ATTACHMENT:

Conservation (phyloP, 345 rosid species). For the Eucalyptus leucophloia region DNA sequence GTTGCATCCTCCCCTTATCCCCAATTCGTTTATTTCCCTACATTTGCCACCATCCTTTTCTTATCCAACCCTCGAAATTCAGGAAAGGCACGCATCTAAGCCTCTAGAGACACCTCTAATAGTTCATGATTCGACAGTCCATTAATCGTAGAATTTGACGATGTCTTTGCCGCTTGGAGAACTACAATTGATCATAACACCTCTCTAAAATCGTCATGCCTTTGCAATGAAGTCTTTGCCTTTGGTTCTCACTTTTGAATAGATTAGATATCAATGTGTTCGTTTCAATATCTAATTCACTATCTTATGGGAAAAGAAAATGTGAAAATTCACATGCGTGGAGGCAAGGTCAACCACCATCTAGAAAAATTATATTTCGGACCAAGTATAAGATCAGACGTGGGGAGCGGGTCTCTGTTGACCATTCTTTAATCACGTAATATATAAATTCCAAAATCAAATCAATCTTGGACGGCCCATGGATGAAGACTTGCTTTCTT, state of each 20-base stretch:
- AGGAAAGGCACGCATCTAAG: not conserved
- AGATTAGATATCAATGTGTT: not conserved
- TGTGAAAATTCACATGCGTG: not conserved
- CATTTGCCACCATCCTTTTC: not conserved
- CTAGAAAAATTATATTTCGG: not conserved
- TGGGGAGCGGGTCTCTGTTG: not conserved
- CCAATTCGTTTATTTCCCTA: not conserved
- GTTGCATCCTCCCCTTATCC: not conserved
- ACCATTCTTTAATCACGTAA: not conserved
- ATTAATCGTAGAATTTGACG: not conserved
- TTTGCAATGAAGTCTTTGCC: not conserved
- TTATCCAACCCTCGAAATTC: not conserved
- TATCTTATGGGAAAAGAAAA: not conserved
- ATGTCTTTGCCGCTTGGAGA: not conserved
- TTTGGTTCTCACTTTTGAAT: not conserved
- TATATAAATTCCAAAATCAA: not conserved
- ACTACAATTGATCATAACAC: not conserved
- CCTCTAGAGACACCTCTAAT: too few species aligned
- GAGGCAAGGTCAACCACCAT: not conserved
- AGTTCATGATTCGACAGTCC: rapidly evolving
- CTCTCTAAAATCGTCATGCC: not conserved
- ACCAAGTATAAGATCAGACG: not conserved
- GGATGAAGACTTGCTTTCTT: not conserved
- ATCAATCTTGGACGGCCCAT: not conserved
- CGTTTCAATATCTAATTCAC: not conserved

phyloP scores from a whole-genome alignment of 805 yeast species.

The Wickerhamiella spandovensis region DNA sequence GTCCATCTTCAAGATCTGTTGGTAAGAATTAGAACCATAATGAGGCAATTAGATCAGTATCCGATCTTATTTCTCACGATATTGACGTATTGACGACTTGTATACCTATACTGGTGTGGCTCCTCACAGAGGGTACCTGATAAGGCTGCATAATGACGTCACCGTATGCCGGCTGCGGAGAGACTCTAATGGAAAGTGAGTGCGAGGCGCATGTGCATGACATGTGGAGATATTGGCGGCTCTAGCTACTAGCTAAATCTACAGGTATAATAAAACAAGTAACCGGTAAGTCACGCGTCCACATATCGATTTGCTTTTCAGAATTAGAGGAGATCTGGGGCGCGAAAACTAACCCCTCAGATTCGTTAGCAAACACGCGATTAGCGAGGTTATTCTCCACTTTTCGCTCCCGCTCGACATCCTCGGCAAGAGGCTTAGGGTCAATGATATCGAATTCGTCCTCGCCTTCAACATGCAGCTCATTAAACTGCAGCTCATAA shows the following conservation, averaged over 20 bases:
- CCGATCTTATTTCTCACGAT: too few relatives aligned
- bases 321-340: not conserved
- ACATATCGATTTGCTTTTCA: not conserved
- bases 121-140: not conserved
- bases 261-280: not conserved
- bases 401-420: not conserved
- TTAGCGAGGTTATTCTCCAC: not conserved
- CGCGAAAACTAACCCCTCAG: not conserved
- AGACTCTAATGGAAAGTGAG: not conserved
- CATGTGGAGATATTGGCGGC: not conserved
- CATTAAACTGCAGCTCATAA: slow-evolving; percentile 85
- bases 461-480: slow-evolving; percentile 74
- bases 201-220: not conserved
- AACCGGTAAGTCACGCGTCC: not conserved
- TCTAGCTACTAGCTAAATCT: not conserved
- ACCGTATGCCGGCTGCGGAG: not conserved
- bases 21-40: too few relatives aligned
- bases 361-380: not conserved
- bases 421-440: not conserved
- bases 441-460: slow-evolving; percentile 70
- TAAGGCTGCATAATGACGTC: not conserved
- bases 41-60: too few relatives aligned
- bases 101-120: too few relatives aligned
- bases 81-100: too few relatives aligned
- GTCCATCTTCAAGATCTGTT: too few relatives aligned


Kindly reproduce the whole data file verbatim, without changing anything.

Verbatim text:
Conservation (phyloP, 345 rosid species). For the Eucalyptus leucophloia region DNA sequence GTTGCATCCTCCCCTTATCCCCAATTCGTTTATTTCCCTACATTTGCCACCATCCTTTTCTTATCCAACCCTCGAAATTCAGGAAAGGCACGCATCTAAGCCTCTAGAGACACCTCTAATAGTTCATGATTCGACAGTCCATTAATCGTAGAATTTGACGATGTCTTTGCCGCTTGGAGAACTACAATTGATCATAACACCTCTCTAAAATCGTCATGCCTTTGCAATGAAGTCTTTGCCTTTGGTTCTCACTTTTGAATAGATTAGATATCAATGTGTTCGTTTCAATATCTAATTCACTATCTTATGGGAAAAGAAAATGTGAAAATTCACATGCGTGGAGGCAAGGTCAACCACCATCTAGAAAAATTATATTTCGGACCAAGTATAAGATCAGACGTGGGGAGCGGGTCTCTGTTGACCATTCTTTAATCACGTAATATATAAATTCCAAAATCAAATCAATCTTGGACGGCCCATGGATGAAGACTTGCTTTCTT, state of each 20-base stretch:
- AGGAAAGGCACGCATCTAAG: not conserved
- AGATTAGATATCAATGTGTT: not conserved
- TGTGAAAATTCACATGCGTG: not conserved
- CATTTGCCACCATCCTTTTC: not conserved
- CTAGAAAAATTATATTTCGG: not conserved
- TGGGGAGCGGGTCTCTGTTG: not conserved
- CCAATTCGTTTATTTCCCTA: not conserved
- GTTGCATCCTCCCCTTATCC: not conserved
- ACCATTCTTTAATCACGTAA: not conserved
- ATTAATCGTAGAATTTGACG: not conserved
- TTTGCAATGAAGTCTTTGCC: not conserved
- TTATCCAACCCTCGAAATTC: not conserved
- TATCTTATGGGAAAAGAAAA: not conserved
- ATGTCTTTGCCGCTTGGAGA: not conserved
- TTTGGTTCTCACTTTTGAAT: not conserved
- TATATAAATTCCAAAATCAA: not conserved
- ACTACAATTGATCATAACAC: not conserved
- CCTCTAGAGACACCTCTAAT: too few species aligned
- GAGGCAAGGTCAACCACCAT: not conserved
- AGTTCATGATTCGACAGTCC: rapidly evolving
- CTCTCTAAAATCGTCATGCC: not conserved
- ACCAAGTATAAGATCAGACG: not conserved
- GGATGAAGACTTGCTTTCTT: not conserved
- ATCAATCTTGGACGGCCCAT: not conserved
- CGTTTCAATATCTAATTCAC: not conserved

phyloP scores from a whole-genome alignment of 805 yeast species.

The Wickerhamiella spandovensis region DNA sequence GTCCATCTTCAAGATCTGTTGGTAAGAATTAGAACCATAATGAGGCAATTAGATCAGTATCCGATCTTATTTCTCACGATATTGACGTATTGACGACTTGTATACCTATACTGGTGTGGCTCCTCACAGAGGGTACCTGATAAGGCTGCATAATGACGTCACCGTATGCCGGCTGCGGAGAGACTCTAATGGAAAGTGAGTGCGAGGCGCATGTGCATGACATGTGGAGATATTGGCGGCTCTAGCTACTAGCTAAATCTACAGGTATAATAAAACAAGTAACCGGTAAGTCACGCGTCCACATATCGATTTGCTTTTCAGAATTAGAGGAGATCTGGGGCGCGAAAACTAACCCCTCAGATTCGTTAGCAAACACGCGATTAGCGAGGTTATTCTCCACTTTTCGCTCCCGCTCGACATCCTCGGCAAGAGGCTTAGGGTCAATGATATCGAATTCGTCCTCGCCTTCAACATGCAGCTCATTAAACTGCAGCTCATAA shows the following conservation, averaged over 20 bases:
- CCGATCTTATTTCTCACGAT: too few relatives aligned
- bases 321-340: not conserved
- ACATATCGATTTGCTTTTCA: not conserved
- bases 121-140: not conserved
- bases 261-280: not conserved
- bases 401-420: not conserved
- TTAGCGAGGTTATTCTCCAC: not conserved
- CGCGAAAACTAACCCCTCAG: not conserved
- AGACTCTAATGGAAAGTGAG: not conserved
- CATGTGGAGATATTGGCGGC: not conserved
- CATTAAACTGCAGCTCATAA: slow-evolving; percentile 85
- bases 461-480: slow-evolving; percentile 74
- bases 201-220: not conserved
- AACCGGTAAGTCACGCGTCC: not conserved
- TCTAGCTACTAGCTAAATCT: not conserved
- ACCGTATGCCGGCTGCGGAG: not conserved
- bases 21-40: too few relatives aligned
- bases 361-380: not conserved
- bases 421-440: not conserved
- bases 441-460: slow-evolving; percentile 70
- TAAGGCTGCATAATGACGTC: not conserved
- bases 41-60: too few relatives aligned
- bases 101-120: too few relatives aligned
- bases 81-100: too few relatives aligned
- GTCCATCTTCAAGATCTGTT: too few relatives aligned